A simple GraphQL Query

On the left, you see the issued query. The right side shows the response from the GraphQL server. Click the screenshot to enlarge it. Notice how the query structure is mirrored by the response structure – and we got exactly what we asked for. We wanted to dive into the product category ‘brand_2’, get that category’s name (‘Toshiba’) and the product’s id and name.

For these examples, I’ve used the node.js based yoga project. It’s an excellent choice to get started and operates on the widely used Apollo GraphQL server underneath.

We decided to modularize our GraphQL project via three sub-projects, each yielding a seperate docker image. For your convenience, docker images have been uploaded to docker hub and these images are referenced from the default k8s resources which are part of these projects. GraphQL on Kyma Overview

Here's a quick overview with a description of each sub-project:

  • graphql-server - this project includes a code for a Yoga-based GraphQL server. Yoga is a node.js based GraphQL server which is based on the popular Apollo GraphQL server. My specific implementation uses schema-stitching to combine individual GraphQL schema files (types directory) to one holistic GraphQL schema. For the resolvers, the same principle is used. For example, all resolvers of the resolvers directory are combined into the resolvers of the GraphQL server. The types and resolvers directories are intended to be overwritten by a Kubernetes ConfigMap volume mount later. This effectively makes the types and resolvers editable by an external process, in this case, the graphql-api via graphql-console.
  • graphql-console-ui - this project includes a minimal and basic Vue-based UI for the Kyma console. It includes the Kyma resources necessary to add an item to the Kyma console and includes the basic UI for editing the list of available types and resolvers via simple HTML text areas. This UI communicates with the graphql-api.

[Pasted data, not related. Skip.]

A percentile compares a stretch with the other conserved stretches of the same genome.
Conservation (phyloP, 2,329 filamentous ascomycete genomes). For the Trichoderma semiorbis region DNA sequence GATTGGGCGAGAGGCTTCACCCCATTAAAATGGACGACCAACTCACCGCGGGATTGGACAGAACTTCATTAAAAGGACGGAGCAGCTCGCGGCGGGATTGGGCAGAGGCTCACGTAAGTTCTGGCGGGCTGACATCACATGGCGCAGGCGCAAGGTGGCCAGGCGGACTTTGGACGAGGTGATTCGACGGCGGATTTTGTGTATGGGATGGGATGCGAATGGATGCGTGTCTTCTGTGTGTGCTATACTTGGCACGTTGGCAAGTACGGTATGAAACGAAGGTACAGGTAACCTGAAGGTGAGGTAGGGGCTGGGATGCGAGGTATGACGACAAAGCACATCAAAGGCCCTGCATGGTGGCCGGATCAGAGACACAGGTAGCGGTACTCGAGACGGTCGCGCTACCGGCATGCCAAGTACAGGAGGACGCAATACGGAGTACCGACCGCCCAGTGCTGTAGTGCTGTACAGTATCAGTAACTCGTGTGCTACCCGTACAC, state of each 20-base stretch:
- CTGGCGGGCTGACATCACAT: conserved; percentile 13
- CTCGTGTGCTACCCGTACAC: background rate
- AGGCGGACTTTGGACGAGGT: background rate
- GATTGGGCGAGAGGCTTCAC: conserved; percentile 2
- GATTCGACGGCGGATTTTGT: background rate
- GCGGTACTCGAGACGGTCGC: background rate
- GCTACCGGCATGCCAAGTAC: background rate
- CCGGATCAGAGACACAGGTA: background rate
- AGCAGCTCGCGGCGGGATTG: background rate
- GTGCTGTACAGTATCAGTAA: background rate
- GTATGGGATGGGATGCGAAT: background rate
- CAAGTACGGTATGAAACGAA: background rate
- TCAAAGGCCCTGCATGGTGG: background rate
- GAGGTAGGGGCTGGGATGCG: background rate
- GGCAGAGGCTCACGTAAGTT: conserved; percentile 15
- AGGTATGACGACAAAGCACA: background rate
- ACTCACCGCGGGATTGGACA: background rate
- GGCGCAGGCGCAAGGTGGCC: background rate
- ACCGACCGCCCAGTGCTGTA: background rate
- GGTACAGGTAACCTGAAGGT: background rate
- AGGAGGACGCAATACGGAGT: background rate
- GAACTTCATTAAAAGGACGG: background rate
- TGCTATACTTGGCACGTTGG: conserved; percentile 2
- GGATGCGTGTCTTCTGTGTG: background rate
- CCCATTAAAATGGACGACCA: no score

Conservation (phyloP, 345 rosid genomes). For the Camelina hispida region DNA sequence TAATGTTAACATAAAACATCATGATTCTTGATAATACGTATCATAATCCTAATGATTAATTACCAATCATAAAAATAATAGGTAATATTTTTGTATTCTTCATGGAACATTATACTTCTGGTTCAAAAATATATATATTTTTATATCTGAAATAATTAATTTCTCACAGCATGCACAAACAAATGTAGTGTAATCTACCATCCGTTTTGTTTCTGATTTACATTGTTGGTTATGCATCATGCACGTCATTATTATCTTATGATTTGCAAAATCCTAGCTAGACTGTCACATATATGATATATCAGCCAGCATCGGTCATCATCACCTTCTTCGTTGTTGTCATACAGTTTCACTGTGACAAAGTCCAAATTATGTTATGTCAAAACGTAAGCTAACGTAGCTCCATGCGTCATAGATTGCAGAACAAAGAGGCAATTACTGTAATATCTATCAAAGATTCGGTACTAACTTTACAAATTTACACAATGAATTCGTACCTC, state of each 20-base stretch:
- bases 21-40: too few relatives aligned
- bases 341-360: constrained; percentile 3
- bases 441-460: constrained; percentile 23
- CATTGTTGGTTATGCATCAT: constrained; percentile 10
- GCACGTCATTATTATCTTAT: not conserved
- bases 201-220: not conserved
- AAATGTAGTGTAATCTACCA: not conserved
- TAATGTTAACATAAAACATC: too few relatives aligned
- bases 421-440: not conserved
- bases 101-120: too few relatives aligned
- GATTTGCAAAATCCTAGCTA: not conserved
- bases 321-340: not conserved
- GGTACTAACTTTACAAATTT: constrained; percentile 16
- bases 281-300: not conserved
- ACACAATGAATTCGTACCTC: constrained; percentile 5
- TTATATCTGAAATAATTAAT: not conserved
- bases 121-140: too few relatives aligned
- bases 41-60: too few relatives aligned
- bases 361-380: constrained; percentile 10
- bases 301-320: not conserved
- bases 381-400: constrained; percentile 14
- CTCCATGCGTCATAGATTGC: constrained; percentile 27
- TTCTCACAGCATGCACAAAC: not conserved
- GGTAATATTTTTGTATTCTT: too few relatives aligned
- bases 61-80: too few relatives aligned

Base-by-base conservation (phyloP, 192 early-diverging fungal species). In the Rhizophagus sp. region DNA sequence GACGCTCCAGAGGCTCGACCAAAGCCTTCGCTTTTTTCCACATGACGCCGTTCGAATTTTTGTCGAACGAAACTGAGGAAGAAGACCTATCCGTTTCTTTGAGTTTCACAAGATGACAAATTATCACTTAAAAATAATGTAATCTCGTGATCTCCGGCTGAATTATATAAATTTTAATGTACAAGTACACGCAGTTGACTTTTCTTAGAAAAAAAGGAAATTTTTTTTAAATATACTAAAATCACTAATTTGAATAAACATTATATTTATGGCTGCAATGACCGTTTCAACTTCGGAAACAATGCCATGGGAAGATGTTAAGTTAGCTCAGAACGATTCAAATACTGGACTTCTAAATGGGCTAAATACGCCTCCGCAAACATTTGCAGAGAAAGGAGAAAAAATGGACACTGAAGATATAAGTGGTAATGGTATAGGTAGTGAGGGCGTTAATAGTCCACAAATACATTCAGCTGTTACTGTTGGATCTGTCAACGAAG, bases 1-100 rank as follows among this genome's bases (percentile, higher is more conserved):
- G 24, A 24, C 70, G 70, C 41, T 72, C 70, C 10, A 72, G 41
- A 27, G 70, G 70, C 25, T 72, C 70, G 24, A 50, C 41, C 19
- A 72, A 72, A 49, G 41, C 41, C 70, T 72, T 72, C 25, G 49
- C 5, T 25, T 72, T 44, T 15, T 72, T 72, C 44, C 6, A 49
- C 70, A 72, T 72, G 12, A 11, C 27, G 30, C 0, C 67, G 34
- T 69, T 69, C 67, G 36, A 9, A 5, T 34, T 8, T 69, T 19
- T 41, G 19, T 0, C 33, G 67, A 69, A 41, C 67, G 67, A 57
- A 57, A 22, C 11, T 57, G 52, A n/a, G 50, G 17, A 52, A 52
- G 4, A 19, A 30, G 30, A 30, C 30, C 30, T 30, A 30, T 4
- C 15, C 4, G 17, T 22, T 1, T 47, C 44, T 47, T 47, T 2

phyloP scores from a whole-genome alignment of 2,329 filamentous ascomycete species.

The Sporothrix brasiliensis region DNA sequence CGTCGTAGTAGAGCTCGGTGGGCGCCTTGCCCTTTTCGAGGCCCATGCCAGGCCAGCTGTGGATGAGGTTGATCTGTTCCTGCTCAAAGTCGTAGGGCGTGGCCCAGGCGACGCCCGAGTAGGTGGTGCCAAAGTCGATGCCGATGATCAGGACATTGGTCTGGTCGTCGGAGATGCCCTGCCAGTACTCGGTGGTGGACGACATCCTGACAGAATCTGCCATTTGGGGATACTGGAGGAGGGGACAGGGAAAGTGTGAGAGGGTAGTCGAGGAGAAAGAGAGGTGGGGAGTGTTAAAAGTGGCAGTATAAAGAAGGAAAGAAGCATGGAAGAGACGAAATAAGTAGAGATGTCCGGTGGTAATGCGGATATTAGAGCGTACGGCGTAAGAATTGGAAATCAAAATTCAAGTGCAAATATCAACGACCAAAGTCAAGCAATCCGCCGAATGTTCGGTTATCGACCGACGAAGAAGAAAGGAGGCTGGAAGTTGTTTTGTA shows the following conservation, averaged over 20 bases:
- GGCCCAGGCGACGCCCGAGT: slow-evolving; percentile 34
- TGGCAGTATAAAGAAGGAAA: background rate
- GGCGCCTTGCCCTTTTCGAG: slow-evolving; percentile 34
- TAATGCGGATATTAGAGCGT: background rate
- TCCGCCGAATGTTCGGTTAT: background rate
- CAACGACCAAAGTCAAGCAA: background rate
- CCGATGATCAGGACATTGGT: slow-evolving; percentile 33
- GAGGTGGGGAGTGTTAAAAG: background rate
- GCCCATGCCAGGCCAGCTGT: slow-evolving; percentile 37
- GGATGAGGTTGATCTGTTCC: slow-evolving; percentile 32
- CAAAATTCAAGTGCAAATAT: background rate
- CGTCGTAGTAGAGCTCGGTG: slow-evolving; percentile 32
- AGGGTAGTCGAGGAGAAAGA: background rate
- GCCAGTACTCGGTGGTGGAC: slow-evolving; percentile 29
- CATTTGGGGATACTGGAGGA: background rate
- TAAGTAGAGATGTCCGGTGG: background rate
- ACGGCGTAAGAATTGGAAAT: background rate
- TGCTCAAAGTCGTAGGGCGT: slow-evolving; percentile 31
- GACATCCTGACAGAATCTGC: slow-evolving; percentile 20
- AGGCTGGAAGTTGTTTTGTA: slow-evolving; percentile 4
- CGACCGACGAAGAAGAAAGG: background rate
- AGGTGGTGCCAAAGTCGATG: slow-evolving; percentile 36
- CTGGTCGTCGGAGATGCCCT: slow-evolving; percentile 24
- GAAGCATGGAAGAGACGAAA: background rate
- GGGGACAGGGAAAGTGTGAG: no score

• graphql-console-api - the graphql-api uses the Kubernetes node.js API to load, edit and update the ConfigMaps for types and resolvers. It also enables the graphql-ui to restart the GraphqQL server, which essentially kills all pods of a graphql deployment to recreate them with the latest ConfigMaps.

If you follow the links above, you will get detailed instructions on how to run this on your own Kyma cluster and how to get started.

Using GraphQL is a no-brainer for new systems but can be equally beneficial for systems with multiple data backends or used for accessing legacy systems. For frontend developers, GraphQL represents a powerful query tool that many would wish for (and many would ditch REST in the blink of an eye). The hard part is integrating GraphQL into a larger backend system, making it easy to install and maintain, and making sure it scales with many simultaneous requests. While our prototype showed how we can potentially integrate GraphQL, our main goal is still to have a discussion of the usefulness of GraphQL and how it could best be integrated into Kyma.

I hope you enjoyed this quick intro to GraphQL on Kyma. As always, please, let me know what you think.